In grade school, we’re often taught to keep things simple. Although valuable advice, simplicity often gets overlooked by photographers. This article is quite simply a reminder to keep it simple.
Articles written by Ali Choudhry
So many photographers talk about testing, test shoots, and time for print (TFP), but what are these things exactly? In this article, I will explain my take on them.
Cyanotypes are a type of printmaking process invented in the 1800s by Sir John Frederick William Herschel, 1st Baronet KH FRS. What a name!
Vuhlandes is a film photographer based in Detroit, Michigan. In this video, he collaborates with cowgirl Brianna and her horse, Dapper Dan, to create images that meld Vuhlandes’ urban style with a distinctly nostalgic, yet new Americana.
Canon is the only brand of camera I will ever buy.
Frank Lee blends mundane domestic visuals against the backdrop of equally repetitive sounds to create not mere actuality, but reality.
Defining and cultivating photographic style is a "long term" endeavor. Samuel Elkins shares his personal journey through this process.
Most photographers starting are happy to create an image, stick it on their social media platforms, and call it a day. This doesn’t really cut it once photography becomes more of a career, though, so in this article, I’ll talk a bit more about how to pitch your ideas.
Seb Agnew is a German-based photographic artist. His practice is based on creating tableaux imagery, which is set in the real world, but with elements that make the ordinary extraordinary. His characters challenge the human experience and often face moments of disorientation and solitude.
TFP, Time For Print, Time For Photos; All these terms and initialisms can become a bit daunting and overwhelming. What do they all mean? I definitely can’t pay rent with exposure dollars. So why is everyone always offering exposure for compensation?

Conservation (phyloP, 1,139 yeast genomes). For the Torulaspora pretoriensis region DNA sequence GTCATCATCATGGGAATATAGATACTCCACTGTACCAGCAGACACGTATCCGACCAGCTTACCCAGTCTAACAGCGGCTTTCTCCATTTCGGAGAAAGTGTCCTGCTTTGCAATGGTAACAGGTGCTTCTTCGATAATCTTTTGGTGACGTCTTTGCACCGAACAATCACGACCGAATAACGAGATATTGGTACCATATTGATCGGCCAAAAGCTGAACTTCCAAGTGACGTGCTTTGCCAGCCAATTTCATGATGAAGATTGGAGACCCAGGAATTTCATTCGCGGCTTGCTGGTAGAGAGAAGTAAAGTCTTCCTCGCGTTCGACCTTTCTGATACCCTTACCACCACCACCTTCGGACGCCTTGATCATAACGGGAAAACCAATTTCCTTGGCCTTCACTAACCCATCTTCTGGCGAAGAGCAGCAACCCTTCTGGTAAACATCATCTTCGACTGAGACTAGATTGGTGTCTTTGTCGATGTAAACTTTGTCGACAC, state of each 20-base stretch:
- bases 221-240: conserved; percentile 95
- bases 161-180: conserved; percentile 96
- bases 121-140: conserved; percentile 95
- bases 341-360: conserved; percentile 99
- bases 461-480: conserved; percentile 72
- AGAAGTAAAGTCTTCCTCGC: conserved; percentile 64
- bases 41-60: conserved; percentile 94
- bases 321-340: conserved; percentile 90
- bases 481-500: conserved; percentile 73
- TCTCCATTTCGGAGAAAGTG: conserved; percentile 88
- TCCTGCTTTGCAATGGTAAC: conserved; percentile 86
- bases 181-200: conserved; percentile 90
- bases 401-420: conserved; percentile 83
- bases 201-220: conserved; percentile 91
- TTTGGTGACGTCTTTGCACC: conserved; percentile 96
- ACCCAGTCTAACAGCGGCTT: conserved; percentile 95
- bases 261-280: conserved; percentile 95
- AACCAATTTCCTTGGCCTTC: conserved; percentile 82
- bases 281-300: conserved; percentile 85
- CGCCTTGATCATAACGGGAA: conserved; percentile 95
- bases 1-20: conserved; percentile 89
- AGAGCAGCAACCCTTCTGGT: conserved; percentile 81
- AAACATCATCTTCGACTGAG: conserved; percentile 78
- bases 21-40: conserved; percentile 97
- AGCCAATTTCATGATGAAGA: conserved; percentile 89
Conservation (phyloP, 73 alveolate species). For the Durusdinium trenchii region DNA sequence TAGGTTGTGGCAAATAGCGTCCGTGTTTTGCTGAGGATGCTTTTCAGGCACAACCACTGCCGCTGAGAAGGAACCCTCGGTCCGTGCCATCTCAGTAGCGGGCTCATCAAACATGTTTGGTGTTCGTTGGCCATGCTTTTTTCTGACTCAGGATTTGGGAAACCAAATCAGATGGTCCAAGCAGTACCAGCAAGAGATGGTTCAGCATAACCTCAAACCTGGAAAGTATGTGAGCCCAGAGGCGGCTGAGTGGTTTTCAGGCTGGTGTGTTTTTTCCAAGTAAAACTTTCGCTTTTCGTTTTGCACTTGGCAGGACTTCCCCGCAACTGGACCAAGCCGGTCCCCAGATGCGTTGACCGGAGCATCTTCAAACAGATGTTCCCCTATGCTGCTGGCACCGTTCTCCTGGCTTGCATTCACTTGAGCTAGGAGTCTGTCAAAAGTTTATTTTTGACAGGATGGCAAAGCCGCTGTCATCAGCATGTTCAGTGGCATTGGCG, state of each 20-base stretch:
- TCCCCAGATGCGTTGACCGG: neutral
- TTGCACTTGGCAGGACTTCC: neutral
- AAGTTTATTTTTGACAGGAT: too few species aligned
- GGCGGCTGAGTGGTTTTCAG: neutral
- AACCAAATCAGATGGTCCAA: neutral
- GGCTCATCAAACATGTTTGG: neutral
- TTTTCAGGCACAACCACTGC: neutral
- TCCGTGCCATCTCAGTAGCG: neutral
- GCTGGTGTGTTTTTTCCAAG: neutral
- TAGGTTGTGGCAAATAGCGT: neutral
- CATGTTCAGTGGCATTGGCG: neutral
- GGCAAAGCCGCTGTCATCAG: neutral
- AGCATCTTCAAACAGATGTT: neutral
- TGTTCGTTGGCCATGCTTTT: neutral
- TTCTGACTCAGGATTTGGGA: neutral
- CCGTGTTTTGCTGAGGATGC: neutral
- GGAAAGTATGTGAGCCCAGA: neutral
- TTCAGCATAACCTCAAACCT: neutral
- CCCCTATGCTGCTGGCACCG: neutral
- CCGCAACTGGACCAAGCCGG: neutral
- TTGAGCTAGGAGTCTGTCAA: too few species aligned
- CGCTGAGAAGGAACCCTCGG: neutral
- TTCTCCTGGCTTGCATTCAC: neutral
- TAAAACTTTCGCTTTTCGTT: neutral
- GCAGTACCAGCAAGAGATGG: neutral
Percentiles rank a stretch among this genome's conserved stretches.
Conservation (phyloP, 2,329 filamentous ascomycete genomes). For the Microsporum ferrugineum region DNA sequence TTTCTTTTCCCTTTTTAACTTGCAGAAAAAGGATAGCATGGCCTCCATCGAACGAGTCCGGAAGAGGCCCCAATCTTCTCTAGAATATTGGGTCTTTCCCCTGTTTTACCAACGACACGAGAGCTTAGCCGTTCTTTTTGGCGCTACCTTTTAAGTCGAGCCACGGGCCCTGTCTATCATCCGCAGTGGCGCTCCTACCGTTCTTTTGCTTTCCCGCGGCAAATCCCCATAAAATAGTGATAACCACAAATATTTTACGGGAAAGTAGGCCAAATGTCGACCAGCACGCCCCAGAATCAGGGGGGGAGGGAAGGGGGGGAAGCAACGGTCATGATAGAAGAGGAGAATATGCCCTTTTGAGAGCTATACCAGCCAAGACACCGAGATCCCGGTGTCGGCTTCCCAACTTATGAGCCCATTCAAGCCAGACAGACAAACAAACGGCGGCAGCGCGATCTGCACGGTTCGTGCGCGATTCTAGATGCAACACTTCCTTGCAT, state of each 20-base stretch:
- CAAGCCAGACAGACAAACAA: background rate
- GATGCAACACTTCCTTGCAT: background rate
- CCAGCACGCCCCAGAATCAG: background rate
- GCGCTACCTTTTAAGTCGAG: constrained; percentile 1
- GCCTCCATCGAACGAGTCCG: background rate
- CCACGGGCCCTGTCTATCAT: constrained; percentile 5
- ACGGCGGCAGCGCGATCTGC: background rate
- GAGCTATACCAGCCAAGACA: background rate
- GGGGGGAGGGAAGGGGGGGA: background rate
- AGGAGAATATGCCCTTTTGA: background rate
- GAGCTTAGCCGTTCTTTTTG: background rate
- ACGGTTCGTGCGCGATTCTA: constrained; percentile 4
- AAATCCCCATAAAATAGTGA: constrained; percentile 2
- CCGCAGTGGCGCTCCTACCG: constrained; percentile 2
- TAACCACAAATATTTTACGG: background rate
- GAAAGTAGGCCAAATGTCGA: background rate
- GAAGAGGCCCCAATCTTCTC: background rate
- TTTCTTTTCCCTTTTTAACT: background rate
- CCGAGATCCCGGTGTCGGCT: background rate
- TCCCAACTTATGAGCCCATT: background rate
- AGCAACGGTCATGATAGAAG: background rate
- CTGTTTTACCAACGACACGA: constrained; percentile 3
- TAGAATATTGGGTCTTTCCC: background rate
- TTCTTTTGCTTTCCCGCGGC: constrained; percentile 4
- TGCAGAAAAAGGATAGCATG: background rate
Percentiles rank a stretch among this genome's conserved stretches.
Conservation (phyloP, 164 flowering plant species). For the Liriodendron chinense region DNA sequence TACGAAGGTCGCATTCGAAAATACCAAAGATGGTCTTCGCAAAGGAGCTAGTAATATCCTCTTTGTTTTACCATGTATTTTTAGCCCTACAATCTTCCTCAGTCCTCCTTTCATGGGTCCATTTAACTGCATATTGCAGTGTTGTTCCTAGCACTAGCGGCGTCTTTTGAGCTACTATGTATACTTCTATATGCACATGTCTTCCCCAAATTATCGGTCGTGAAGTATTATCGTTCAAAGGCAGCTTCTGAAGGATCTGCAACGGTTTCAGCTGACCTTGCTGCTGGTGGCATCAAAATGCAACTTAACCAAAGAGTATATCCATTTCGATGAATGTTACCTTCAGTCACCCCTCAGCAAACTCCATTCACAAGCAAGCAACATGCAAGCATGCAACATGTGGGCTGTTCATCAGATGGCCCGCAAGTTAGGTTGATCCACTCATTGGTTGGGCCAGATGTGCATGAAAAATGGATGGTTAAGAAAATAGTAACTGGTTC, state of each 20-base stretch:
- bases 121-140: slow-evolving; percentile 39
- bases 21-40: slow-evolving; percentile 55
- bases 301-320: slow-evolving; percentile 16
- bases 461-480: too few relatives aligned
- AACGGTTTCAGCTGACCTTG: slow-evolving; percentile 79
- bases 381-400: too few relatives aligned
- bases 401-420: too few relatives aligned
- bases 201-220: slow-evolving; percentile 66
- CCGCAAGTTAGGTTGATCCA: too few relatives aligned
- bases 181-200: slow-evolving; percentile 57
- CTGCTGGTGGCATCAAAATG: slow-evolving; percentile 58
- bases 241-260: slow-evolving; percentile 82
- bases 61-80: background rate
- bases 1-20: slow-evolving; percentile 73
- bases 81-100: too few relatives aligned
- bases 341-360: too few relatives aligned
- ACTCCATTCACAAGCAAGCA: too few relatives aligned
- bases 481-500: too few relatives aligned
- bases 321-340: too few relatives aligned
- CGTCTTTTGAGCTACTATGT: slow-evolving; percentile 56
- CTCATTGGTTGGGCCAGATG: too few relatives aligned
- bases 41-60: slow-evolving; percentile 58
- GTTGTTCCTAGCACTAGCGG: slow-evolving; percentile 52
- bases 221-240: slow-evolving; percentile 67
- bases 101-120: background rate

Being a creative professional, in my experience, is about harnessing this constant need to create. It’s almost as if there’s a little creature inside which comes up with little ideas and if I don’t act on at least some of them, they’ll bubble over and die — leaving behind awful regret and emptiness.
Good photography is much less about the gear you don’t have and much more about using the gear you do have.
“I only shoot natural light. I’m a natural light photographer.” I can’t even begin to count how many times I’ve heard some variation of this statement. It doesn’t get any less silly each time I hear it, though. Why would anyone want to box themselves into doing only one thing?
Every few years, some brilliant young mind at an ad agency decides that the best way to promote the imaging capabilities of the latest and greatest upcoming smartphone is to create a series of campaign images on the phone. At this point, it’s a convention but proves the point: “This camera is so great that anyone can take great images with it. You know you want to be that person!”
The perfect image is one that is creative.
Almost everyone has a cell phone these days and by extension, a phone camera. This means that anyone with a phone can create a decent enough image. To clarify, I’m not trying to debate whether someone is a “real photographer” or not. Instead, my intention is to persuade you to approach photography in a more considered and intentional way.
RuPaul’s Drag Race is the Emmy-winning global phenomenon taking reality TV by storm. The show is in its 13th season but boasts several spin-offs including All Stars, as well as localized seasons in Canada, UK, Thailand, Holland, Spain, and Australia. Drag race, as it is called by fans, is a reality competition that challenges contestants to find the drag performer who possesses the perfect blend of charisma, uniqueness, nerve, and talent.
Marc Klaus is one artist who has a voice uniquely his own. He has used visuals and storytelling to create a meta-narrative; the video has no words but acts as a deeply insightful look into Klaus's process through clever camera work, in-camera collage, and performance art.
Recently, I was lucky enough to have a portfolio review with a photography agent. It was only my second review ever and I wasn’t quite sure what to expect — so when four agents from the one agency popped up in the Zoom meeting, I was a little intimidated. They were lovely and warm and welcoming though. I just wanted to knit them a hat.
Photography can sometimes become a bit of a gear measuring contest. Who’s got the biggest lens? Which body has the most megapixels?